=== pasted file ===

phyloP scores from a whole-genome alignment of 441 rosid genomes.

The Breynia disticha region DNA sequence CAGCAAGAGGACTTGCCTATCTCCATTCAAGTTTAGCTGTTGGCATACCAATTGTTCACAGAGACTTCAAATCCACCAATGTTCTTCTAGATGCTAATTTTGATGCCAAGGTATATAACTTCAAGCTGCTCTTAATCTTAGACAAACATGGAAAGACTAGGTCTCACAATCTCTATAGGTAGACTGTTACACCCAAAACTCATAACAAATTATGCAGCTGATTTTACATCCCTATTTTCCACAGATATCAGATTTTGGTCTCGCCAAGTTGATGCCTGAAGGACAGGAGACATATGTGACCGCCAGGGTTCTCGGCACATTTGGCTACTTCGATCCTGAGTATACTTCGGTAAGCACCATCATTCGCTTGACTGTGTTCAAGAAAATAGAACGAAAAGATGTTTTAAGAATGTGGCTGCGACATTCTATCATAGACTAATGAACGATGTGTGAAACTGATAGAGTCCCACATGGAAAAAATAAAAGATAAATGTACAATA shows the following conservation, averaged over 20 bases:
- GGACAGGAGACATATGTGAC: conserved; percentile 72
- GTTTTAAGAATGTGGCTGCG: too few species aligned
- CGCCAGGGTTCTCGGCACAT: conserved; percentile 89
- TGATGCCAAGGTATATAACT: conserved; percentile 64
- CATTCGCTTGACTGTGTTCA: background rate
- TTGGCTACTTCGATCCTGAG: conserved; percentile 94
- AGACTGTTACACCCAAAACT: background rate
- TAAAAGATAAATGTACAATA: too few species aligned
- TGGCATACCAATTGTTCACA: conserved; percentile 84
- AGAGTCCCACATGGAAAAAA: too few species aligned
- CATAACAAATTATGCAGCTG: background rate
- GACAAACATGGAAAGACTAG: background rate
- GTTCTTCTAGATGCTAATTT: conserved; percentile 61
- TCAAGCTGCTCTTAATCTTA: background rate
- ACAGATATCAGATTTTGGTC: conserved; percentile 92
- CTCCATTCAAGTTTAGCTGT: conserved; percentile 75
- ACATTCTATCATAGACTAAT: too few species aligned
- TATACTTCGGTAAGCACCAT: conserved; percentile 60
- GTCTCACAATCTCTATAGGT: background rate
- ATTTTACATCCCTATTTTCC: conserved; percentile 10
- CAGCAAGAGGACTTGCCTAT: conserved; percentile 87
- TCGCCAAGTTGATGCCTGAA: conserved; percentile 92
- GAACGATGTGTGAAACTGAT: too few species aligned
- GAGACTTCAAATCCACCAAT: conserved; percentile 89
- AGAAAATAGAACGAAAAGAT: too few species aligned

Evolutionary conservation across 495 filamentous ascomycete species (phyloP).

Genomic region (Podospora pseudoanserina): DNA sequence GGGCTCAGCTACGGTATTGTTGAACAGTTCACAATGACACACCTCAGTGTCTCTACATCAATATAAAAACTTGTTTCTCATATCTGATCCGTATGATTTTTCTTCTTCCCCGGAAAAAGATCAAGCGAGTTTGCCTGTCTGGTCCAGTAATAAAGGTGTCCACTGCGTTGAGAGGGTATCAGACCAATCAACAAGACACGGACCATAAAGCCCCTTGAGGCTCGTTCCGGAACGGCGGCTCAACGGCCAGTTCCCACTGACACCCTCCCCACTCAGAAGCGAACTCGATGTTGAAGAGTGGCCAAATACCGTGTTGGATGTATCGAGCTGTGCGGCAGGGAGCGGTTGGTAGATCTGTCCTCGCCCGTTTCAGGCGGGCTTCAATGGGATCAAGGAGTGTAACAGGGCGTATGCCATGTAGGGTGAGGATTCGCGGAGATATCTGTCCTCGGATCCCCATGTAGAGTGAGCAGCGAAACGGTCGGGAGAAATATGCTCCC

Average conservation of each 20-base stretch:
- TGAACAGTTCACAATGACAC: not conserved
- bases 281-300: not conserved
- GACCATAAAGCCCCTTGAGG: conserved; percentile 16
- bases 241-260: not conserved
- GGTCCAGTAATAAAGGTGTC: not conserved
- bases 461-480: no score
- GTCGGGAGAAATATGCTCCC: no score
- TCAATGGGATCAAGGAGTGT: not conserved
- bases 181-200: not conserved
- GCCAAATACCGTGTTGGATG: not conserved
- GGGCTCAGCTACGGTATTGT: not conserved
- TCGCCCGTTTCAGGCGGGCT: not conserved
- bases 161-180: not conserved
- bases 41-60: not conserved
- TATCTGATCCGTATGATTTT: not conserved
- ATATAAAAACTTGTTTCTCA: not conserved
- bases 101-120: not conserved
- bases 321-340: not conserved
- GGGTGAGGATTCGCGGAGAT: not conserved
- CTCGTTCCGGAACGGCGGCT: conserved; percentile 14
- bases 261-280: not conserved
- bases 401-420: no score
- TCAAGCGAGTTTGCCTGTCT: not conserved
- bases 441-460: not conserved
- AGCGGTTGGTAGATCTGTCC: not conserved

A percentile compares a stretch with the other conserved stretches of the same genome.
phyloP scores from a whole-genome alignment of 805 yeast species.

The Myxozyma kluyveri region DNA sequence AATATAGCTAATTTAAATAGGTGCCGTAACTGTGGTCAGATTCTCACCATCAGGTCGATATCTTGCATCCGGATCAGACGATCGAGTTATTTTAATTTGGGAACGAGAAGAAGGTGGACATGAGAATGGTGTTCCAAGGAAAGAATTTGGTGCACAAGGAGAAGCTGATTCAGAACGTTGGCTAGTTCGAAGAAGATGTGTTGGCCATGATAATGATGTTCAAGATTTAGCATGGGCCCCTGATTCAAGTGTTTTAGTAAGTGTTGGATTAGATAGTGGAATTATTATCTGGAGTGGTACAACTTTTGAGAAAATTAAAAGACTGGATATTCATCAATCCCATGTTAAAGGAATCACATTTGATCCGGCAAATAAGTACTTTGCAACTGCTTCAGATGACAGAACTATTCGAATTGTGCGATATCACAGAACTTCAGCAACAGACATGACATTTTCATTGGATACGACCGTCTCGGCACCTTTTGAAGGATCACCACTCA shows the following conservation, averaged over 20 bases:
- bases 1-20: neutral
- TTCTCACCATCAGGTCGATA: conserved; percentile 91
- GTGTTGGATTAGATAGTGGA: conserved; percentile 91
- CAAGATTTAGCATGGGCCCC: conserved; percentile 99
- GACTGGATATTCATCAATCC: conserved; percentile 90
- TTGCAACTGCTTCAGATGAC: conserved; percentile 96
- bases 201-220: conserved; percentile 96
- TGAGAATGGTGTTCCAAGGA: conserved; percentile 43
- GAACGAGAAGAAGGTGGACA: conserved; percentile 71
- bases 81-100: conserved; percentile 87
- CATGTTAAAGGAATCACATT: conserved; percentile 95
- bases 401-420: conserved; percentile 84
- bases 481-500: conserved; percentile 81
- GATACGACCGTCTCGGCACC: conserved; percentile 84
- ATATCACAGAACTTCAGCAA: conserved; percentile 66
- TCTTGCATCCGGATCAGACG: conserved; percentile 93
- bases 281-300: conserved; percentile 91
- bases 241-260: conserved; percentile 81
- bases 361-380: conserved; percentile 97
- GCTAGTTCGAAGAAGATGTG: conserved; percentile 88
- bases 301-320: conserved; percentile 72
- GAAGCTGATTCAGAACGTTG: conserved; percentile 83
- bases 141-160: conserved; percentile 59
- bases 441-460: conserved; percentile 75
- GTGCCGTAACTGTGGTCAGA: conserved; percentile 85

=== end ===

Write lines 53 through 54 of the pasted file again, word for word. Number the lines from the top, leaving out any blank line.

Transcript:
- TCAAGCGAGTTTGCCTGTCT: not conserved
- bases 441-460: not conserved